Rooted in basic blues, oft-times bolstered by a bit of boogie or rock crunch this disc shows the boys delivering a solid blues set, forgoing some of their rock n' roll detours of the past. Here they use some rock punch to push things along occasionally. The opening of the lead-off title track sounds like ZZ Top. The fuzzed guitar riff that leads into "Out Of Body, Out Of Mind" comes on like classic Foghat. Joe can call on many guitar styles at the drop of a hat....hard driving Texas blues, slashing slide, slow boogie-all the while assisted by Bnois' able guitar skills. Their unique gift of crafting road trip songs continues with the title track and "Out Of Body, Out Of Mind". I love the way they convey a sense of movement. On the latter, an ode to a romance gone wrong Bnois' offers- 'I'm out of body, out out of mind, out of here' and 'I'm seperated from my inner fool'.
They are true to the blues tradition by commenting on issues of the day. "RU4 Real?" has Bnois questioning his girl if she has botox, silicone, real eye color and what other parts are original. "My Space Or Yours?" takes their blues to the present with computer terms describing sex....'I wanna show you my hard drive'. A bouncy jazz-tinged riff bops this tune along. "Sleeping With One Eye Open" warns of the consequences of going to bed with your mate while she's pissed off.
Smokin' Joe's slide work accents the work -week remedies described in "Payday In America". Monday comes and 'gotta get back to sellin' my soul'. Throughout the reassuring quality in Bnois' voice conveys his emotions like a true friend. The slow, smoldering slide re-enforces the plaintive lyrics of "Wishful Thinking".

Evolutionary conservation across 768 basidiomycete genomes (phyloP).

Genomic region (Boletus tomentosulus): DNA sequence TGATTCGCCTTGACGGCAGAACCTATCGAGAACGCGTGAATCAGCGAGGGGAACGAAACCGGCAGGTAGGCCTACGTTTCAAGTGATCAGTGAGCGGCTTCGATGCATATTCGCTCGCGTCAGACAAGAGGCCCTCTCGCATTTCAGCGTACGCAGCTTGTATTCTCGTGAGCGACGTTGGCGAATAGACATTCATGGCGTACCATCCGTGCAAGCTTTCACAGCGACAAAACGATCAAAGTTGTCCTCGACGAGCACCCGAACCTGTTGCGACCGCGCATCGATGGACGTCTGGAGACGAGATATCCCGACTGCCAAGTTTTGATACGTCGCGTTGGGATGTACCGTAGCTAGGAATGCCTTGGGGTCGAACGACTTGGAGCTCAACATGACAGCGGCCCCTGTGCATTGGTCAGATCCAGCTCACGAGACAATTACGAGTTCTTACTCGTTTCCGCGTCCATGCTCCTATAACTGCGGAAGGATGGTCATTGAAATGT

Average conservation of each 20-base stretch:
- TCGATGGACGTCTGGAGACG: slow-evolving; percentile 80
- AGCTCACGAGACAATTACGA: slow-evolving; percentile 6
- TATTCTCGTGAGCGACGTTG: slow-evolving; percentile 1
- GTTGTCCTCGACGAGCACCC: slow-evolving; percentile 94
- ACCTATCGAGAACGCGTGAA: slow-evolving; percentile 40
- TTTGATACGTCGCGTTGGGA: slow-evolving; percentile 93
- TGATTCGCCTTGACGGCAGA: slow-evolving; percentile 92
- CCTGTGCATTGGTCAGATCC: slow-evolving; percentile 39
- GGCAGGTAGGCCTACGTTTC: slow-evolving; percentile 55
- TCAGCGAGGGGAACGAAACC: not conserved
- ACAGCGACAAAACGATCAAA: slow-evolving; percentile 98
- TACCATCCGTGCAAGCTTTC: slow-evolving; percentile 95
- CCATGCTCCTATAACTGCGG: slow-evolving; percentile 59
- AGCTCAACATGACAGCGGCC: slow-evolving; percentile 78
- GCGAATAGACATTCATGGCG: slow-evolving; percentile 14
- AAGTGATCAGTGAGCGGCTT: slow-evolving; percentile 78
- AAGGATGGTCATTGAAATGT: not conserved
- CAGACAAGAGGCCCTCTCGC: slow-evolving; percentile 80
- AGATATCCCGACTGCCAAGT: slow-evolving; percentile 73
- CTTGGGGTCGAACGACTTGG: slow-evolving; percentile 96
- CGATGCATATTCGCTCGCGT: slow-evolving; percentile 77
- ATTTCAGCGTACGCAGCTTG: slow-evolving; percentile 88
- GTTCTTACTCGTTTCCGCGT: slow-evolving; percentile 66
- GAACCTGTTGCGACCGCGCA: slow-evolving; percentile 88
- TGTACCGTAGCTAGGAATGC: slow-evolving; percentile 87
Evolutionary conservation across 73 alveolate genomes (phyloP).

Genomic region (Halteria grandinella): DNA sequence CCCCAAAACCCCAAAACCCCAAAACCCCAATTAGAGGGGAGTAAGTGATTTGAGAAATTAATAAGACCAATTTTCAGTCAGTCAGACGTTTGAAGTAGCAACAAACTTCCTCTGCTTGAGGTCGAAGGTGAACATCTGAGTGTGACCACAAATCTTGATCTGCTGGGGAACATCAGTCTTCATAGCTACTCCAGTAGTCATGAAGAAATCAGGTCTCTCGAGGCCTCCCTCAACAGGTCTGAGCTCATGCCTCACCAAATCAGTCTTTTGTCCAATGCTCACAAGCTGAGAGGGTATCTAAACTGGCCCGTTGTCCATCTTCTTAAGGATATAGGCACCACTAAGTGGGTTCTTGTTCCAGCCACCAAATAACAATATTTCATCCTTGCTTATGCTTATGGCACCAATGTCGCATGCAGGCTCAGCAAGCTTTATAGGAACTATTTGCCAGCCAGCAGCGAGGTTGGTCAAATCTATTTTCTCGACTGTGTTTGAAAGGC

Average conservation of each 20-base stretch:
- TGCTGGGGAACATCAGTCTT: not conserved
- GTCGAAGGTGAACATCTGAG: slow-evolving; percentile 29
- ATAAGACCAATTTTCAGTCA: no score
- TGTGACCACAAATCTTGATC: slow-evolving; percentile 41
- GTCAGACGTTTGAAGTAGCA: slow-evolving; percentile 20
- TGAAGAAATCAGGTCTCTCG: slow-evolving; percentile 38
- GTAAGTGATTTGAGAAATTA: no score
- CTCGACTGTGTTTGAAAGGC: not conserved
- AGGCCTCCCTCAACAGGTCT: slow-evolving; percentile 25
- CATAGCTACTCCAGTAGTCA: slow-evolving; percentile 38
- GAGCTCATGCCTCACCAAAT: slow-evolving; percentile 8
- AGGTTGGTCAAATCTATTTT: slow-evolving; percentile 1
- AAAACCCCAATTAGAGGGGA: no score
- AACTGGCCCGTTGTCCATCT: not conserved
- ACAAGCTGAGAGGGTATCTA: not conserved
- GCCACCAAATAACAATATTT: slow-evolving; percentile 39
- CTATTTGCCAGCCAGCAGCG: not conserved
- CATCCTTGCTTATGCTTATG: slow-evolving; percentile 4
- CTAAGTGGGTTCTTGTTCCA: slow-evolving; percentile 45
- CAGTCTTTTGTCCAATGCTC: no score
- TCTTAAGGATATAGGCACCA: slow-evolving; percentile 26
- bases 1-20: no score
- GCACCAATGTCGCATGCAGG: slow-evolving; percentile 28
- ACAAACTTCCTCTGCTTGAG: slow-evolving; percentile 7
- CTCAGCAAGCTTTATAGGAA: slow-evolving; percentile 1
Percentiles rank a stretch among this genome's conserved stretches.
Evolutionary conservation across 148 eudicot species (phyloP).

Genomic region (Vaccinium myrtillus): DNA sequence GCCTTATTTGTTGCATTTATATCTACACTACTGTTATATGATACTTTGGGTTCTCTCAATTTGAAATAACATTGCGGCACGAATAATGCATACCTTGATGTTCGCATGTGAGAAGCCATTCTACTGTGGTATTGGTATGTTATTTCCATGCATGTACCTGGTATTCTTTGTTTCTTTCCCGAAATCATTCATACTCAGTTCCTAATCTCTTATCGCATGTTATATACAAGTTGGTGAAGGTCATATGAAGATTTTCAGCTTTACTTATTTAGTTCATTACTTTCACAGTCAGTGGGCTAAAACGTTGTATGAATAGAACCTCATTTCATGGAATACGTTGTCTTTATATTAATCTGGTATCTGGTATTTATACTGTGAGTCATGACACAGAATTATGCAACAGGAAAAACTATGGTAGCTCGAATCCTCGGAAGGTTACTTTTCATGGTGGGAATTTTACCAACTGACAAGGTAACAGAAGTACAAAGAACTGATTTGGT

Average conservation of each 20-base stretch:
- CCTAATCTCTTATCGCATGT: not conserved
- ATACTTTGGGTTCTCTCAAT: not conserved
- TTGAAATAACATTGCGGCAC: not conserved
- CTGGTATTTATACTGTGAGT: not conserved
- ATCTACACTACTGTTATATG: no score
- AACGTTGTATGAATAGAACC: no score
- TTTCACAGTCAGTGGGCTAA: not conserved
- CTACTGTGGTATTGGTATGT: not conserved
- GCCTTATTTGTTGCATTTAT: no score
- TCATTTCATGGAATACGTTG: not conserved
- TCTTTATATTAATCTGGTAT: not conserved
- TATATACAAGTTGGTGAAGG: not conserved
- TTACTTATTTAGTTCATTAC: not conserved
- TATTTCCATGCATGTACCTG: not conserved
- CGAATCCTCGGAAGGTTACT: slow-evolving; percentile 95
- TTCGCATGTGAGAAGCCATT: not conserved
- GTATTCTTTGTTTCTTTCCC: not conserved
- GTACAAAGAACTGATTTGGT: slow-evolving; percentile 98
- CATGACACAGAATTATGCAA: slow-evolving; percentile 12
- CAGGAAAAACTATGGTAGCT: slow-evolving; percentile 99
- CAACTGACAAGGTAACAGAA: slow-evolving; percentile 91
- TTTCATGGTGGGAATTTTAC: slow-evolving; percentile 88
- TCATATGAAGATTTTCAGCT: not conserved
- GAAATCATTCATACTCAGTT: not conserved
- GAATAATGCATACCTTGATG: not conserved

Hey, just thought of something......not one bum or samey track to be found here. A varied and enjoyable listen provided without the aid of extra musicians. Just the two road dogs along with the driving drums and bass of Adrian Marchi and John Morris respectively. The only outside help was from some co-writers and the able production of Alligator Records honcho Bruce Iglauer. As long as this crew keeps doing it up like this, heartfelt guitar- based blues are in good hands.
Reviewer Greg 'Bluesdog' Szalony is from the New Jersey Delta. He is the proprietor of Bluesdog's Doghouse at http://bluesdog61.multiply.com.
Blues Want Ads
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Buy or sell equipment , musicians wanted, gigs wanted, help wanted, information wanted etc. Limit 100 words. All ads submitted will be used if space allows. If space is limited, ads will be randomly selected to appear in the Blues Blast. Ads may be edited. Send your ad submission to